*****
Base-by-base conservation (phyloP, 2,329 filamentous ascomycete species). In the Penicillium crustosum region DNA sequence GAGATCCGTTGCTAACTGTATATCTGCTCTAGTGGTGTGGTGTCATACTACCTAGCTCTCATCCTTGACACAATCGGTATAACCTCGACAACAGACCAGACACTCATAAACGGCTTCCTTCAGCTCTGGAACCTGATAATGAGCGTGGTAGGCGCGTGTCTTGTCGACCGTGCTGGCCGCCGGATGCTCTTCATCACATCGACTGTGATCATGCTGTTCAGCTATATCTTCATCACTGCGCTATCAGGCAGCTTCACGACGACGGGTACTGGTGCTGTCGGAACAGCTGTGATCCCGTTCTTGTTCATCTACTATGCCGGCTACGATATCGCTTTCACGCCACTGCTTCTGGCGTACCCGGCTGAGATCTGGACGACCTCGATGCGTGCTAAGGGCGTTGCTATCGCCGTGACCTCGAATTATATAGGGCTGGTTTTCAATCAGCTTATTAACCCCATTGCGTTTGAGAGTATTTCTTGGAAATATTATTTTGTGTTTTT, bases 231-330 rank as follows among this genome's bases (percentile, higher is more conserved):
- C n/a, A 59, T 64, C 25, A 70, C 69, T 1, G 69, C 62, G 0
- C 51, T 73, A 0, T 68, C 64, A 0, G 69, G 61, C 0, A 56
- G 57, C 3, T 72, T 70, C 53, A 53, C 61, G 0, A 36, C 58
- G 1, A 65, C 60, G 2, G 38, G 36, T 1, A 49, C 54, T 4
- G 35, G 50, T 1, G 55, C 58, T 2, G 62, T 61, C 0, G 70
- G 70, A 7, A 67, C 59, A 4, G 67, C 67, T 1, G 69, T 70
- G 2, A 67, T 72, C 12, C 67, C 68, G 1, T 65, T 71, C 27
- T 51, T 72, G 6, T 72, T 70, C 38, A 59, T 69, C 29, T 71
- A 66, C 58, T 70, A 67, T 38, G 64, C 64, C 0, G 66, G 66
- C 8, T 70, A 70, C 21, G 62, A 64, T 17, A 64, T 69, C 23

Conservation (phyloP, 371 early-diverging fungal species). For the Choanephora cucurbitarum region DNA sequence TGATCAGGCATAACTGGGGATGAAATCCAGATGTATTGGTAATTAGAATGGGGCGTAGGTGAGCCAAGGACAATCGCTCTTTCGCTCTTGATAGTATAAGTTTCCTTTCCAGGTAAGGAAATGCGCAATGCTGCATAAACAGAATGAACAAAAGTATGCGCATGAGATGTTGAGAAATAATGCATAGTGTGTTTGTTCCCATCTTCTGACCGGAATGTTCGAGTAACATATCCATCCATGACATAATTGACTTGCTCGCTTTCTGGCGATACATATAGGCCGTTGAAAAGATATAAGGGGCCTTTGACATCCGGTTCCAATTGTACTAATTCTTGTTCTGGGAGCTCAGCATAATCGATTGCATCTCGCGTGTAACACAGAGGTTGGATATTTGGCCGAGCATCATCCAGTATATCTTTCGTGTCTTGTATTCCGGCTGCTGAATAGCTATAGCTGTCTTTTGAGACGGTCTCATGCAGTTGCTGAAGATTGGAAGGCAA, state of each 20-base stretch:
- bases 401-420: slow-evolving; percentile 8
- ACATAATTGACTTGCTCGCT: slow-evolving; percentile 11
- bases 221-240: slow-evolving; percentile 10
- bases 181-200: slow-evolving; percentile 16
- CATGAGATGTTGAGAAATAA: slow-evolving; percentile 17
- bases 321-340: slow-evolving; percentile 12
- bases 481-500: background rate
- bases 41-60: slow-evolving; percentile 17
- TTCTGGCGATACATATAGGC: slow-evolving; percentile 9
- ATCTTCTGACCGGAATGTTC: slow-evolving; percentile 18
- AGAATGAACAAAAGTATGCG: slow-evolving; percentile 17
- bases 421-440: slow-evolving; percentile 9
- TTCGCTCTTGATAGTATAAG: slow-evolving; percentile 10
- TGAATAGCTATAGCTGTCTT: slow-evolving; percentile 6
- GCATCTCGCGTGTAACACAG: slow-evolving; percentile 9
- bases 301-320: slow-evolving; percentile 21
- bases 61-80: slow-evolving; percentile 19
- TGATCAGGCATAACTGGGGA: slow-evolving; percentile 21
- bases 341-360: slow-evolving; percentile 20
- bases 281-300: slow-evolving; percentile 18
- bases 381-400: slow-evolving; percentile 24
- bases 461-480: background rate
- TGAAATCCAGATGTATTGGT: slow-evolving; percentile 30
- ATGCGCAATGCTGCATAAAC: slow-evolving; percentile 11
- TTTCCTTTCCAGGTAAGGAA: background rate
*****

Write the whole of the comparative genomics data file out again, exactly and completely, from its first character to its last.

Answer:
Base-by-base conservation (phyloP, 2,329 filamentous ascomycete species). In the Penicillium crustosum region DNA sequence GAGATCCGTTGCTAACTGTATATCTGCTCTAGTGGTGTGGTGTCATACTACCTAGCTCTCATCCTTGACACAATCGGTATAACCTCGACAACAGACCAGACACTCATAAACGGCTTCCTTCAGCTCTGGAACCTGATAATGAGCGTGGTAGGCGCGTGTCTTGTCGACCGTGCTGGCCGCCGGATGCTCTTCATCACATCGACTGTGATCATGCTGTTCAGCTATATCTTCATCACTGCGCTATCAGGCAGCTTCACGACGACGGGTACTGGTGCTGTCGGAACAGCTGTGATCCCGTTCTTGTTCATCTACTATGCCGGCTACGATATCGCTTTCACGCCACTGCTTCTGGCGTACCCGGCTGAGATCTGGACGACCTCGATGCGTGCTAAGGGCGTTGCTATCGCCGTGACCTCGAATTATATAGGGCTGGTTTTCAATCAGCTTATTAACCCCATTGCGTTTGAGAGTATTTCTTGGAAATATTATTTTGTGTTTTT, bases 231-330 rank as follows among this genome's bases (percentile, higher is more conserved):
- C n/a, A 59, T 64, C 25, A 70, C 69, T 1, G 69, C 62, G 0
- C 51, T 73, A 0, T 68, C 64, A 0, G 69, G 61, C 0, A 56
- G 57, C 3, T 72, T 70, C 53, A 53, C 61, G 0, A 36, C 58
- G 1, A 65, C 60, G 2, G 38, G 36, T 1, A 49, C 54, T 4
- G 35, G 50, T 1, G 55, C 58, T 2, G 62, T 61, C 0, G 70
- G 70, A 7, A 67, C 59, A 4, G 67, C 67, T 1, G 69, T 70
- G 2, A 67, T 72, C 12, C 67, C 68, G 1, T 65, T 71, C 27
- T 51, T 72, G 6, T 72, T 70, C 38, A 59, T 69, C 29, T 71
- A 66, C 58, T 70, A 67, T 38, G 64, C 64, C 0, G 66, G 66
- C 8, T 70, A 70, C 21, G 62, A 64, T 17, A 64, T 69, C 23

Conservation (phyloP, 371 early-diverging fungal species). For the Choanephora cucurbitarum region DNA sequence TGATCAGGCATAACTGGGGATGAAATCCAGATGTATTGGTAATTAGAATGGGGCGTAGGTGAGCCAAGGACAATCGCTCTTTCGCTCTTGATAGTATAAGTTTCCTTTCCAGGTAAGGAAATGCGCAATGCTGCATAAACAGAATGAACAAAAGTATGCGCATGAGATGTTGAGAAATAATGCATAGTGTGTTTGTTCCCATCTTCTGACCGGAATGTTCGAGTAACATATCCATCCATGACATAATTGACTTGCTCGCTTTCTGGCGATACATATAGGCCGTTGAAAAGATATAAGGGGCCTTTGACATCCGGTTCCAATTGTACTAATTCTTGTTCTGGGAGCTCAGCATAATCGATTGCATCTCGCGTGTAACACAGAGGTTGGATATTTGGCCGAGCATCATCCAGTATATCTTTCGTGTCTTGTATTCCGGCTGCTGAATAGCTATAGCTGTCTTTTGAGACGGTCTCATGCAGTTGCTGAAGATTGGAAGGCAA, state of each 20-base stretch:
- bases 401-420: slow-evolving; percentile 8
- ACATAATTGACTTGCTCGCT: slow-evolving; percentile 11
- bases 221-240: slow-evolving; percentile 10
- bases 181-200: slow-evolving; percentile 16
- CATGAGATGTTGAGAAATAA: slow-evolving; percentile 17
- bases 321-340: slow-evolving; percentile 12
- bases 481-500: background rate
- bases 41-60: slow-evolving; percentile 17
- TTCTGGCGATACATATAGGC: slow-evolving; percentile 9
- ATCTTCTGACCGGAATGTTC: slow-evolving; percentile 18
- AGAATGAACAAAAGTATGCG: slow-evolving; percentile 17
- bases 421-440: slow-evolving; percentile 9
- TTCGCTCTTGATAGTATAAG: slow-evolving; percentile 10
- TGAATAGCTATAGCTGTCTT: slow-evolving; percentile 6
- GCATCTCGCGTGTAACACAG: slow-evolving; percentile 9
- bases 301-320: slow-evolving; percentile 21
- bases 61-80: slow-evolving; percentile 19
- TGATCAGGCATAACTGGGGA: slow-evolving; percentile 21
- bases 341-360: slow-evolving; percentile 20
- bases 281-300: slow-evolving; percentile 18
- bases 381-400: slow-evolving; percentile 24
- bases 461-480: background rate
- TGAAATCCAGATGTATTGGT: slow-evolving; percentile 30
- ATGCGCAATGCTGCATAAAC: slow-evolving; percentile 11
- TTTCCTTTCCAGGTAAGGAA: background rate